Every year, over 150 people die from carbon monoxide poisoning in the United States. CO is a colorless, tasteless, odorless gas that can deplete oxygen levels in a victim’s blood rapidly. Even if death doesn’t occur, the damage can cause lasting nerve and brain damage.
To prevent disaster, it’s important to test CO detectors regularly to make sure they work properly.
How to Test a Carbon Monoxide Detector
Testing a detector is fairly simple. For most models, you simply locate the test button, and press and hold a few seconds. The alarm should start beeping. Release the button and the beeping should stop.
If you don’t hear the telltale beeping, change the batteries and try again. If it doesn’t work the second time, change out the entire detector immediately.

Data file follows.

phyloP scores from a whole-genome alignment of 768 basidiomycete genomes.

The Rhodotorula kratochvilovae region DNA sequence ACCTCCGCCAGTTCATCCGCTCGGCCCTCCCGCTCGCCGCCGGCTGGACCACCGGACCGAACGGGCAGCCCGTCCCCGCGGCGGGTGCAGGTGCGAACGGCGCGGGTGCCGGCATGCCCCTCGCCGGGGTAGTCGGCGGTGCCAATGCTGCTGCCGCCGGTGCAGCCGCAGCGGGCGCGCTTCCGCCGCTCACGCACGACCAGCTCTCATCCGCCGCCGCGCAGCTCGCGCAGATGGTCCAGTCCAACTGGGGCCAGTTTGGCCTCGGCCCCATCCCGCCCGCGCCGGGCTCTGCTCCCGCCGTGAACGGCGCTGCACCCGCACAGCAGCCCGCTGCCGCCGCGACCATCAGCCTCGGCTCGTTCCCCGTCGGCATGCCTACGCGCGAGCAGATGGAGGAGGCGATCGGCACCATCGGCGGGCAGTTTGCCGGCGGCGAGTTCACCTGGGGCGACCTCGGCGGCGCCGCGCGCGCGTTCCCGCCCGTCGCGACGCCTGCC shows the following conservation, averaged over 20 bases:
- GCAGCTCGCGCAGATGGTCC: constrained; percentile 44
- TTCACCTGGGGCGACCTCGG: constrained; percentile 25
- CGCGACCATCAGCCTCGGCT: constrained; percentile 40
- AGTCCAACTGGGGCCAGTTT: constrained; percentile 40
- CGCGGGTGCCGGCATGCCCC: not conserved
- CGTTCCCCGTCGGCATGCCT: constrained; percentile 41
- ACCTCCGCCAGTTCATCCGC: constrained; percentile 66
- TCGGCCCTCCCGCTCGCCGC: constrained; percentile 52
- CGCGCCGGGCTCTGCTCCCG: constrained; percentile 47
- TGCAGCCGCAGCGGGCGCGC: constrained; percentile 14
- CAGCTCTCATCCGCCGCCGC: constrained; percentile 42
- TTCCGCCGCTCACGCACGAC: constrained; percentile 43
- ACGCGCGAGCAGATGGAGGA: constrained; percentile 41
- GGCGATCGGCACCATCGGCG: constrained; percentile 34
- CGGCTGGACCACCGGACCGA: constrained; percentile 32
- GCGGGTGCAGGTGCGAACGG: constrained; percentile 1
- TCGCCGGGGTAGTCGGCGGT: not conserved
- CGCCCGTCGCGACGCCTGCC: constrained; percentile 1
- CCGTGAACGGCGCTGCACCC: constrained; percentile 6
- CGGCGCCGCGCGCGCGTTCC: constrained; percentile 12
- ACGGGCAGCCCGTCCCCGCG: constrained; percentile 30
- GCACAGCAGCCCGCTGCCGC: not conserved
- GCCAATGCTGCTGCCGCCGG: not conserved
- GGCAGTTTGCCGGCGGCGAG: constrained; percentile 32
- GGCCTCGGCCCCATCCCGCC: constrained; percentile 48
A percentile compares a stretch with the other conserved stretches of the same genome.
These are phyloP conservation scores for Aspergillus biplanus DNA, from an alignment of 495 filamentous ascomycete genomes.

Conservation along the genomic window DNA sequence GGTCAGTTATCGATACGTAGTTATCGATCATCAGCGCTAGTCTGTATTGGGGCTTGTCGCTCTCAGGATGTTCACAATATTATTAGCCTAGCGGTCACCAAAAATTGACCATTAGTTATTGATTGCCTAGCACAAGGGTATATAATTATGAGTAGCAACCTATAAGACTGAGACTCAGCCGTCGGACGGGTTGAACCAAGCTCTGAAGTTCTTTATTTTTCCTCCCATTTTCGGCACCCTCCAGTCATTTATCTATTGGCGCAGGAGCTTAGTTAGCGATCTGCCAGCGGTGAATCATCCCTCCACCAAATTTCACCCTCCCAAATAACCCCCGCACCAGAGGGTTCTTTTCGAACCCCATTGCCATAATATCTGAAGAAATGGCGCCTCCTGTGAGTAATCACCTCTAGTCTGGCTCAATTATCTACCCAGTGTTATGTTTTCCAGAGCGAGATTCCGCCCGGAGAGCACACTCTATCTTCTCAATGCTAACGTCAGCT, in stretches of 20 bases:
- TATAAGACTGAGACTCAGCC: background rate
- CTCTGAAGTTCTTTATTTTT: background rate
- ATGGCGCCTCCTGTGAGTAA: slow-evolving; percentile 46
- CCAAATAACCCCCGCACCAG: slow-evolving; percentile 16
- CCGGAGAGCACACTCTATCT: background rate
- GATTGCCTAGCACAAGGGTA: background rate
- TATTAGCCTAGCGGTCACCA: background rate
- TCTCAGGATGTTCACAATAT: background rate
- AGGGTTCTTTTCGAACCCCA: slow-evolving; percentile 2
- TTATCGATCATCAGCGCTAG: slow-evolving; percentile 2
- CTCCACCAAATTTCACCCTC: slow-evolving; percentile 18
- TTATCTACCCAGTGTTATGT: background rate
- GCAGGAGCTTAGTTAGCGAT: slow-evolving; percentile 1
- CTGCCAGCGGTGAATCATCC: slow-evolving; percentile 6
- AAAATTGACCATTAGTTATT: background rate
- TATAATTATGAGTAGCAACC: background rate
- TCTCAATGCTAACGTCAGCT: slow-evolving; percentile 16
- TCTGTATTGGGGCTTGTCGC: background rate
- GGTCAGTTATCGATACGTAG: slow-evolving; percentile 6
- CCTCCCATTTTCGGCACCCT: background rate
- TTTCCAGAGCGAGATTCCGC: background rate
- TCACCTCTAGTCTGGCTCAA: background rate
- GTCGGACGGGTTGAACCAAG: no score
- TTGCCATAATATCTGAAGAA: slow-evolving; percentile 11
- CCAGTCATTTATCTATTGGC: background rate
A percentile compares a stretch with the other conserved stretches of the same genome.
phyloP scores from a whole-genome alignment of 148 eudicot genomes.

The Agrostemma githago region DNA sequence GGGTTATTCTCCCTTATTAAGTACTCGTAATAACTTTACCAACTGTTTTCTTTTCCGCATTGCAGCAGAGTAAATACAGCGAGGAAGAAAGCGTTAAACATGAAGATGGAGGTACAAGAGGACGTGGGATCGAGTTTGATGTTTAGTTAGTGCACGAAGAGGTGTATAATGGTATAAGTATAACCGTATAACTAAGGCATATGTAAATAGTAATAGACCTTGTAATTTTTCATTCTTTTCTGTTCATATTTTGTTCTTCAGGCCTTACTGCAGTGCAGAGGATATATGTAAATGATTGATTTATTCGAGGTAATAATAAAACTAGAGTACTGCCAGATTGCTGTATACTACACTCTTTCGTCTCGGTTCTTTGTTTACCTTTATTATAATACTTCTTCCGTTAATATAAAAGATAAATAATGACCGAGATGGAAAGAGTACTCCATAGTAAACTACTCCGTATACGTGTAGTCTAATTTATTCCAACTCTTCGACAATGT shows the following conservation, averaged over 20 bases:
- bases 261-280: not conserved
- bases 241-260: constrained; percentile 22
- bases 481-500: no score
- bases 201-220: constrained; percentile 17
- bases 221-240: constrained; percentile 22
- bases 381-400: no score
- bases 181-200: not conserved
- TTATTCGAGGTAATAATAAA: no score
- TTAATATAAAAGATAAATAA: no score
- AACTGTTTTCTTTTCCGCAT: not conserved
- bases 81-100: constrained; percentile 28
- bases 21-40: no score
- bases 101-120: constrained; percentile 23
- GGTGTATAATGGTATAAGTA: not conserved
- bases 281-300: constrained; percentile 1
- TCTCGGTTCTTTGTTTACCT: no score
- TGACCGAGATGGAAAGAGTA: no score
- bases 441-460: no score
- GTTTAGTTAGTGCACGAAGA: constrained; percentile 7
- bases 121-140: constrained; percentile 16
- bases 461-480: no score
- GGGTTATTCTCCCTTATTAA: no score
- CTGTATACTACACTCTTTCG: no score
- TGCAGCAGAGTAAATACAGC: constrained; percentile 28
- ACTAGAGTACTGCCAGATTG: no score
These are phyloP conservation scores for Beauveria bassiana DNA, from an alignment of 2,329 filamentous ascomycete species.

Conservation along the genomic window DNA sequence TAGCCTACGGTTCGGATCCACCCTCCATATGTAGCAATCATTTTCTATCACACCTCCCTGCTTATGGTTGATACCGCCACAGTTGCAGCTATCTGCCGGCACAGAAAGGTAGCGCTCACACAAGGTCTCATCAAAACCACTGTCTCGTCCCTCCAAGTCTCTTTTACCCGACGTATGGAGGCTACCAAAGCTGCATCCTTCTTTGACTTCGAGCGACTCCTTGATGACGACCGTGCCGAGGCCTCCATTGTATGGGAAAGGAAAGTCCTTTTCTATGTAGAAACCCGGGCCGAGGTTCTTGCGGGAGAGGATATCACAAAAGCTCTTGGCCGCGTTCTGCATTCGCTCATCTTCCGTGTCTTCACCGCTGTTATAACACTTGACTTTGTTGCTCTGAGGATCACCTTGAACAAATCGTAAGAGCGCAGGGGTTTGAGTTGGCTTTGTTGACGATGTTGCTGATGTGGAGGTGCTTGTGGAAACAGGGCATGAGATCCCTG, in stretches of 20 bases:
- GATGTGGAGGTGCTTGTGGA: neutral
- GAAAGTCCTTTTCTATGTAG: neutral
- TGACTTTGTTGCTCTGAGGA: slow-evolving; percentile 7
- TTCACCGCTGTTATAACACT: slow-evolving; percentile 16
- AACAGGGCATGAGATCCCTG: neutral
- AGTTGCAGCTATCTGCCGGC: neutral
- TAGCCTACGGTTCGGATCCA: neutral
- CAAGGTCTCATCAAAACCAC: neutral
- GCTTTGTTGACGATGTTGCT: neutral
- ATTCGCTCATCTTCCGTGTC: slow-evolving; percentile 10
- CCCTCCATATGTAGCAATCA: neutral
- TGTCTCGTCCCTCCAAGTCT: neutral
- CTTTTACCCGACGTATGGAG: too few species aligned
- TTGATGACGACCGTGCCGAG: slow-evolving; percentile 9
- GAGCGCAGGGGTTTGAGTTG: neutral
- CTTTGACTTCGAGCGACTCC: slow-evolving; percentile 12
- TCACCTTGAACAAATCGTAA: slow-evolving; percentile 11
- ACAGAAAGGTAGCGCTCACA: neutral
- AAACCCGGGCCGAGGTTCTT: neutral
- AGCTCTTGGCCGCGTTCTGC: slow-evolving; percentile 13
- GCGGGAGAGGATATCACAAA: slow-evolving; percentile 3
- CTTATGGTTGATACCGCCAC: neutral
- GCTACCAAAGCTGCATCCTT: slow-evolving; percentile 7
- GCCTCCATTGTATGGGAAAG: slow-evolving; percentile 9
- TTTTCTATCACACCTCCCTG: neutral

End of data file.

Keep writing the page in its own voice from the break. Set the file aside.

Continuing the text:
You should follow the manufacturer’s recommendations on how often to test the carbon monoxide detector. Most recommend monthly testing.
It has long been recommended that you change your smoke detector batteries when the time changes in the spring and fall. That’s the ideal time to change the batteries in your carbon monoxide detectors also.
Preventing Carbon Monoxide Buildup in Your Home
Detectors are your first line of defense against carbon monoxide poisoning. However, they’re not 100 percent reliable in all cases. It’s important to prevent carbon monoxide from forming in the house to begin with.
- Have a professional verify that all your fuel-burning appliances are installed properly.
- Don’t perform maintenance on fuel-burning appliances yourself. You should have a professional do it.
- Keep fuel-burning equipment like generators outside the house.
- Don’t use fuel-burning appliances like ovens or dryers to heat your home.
- Pull your car out of the garage if you need to idle it. Carbon monoxide can easily get into the house through the garage entry door.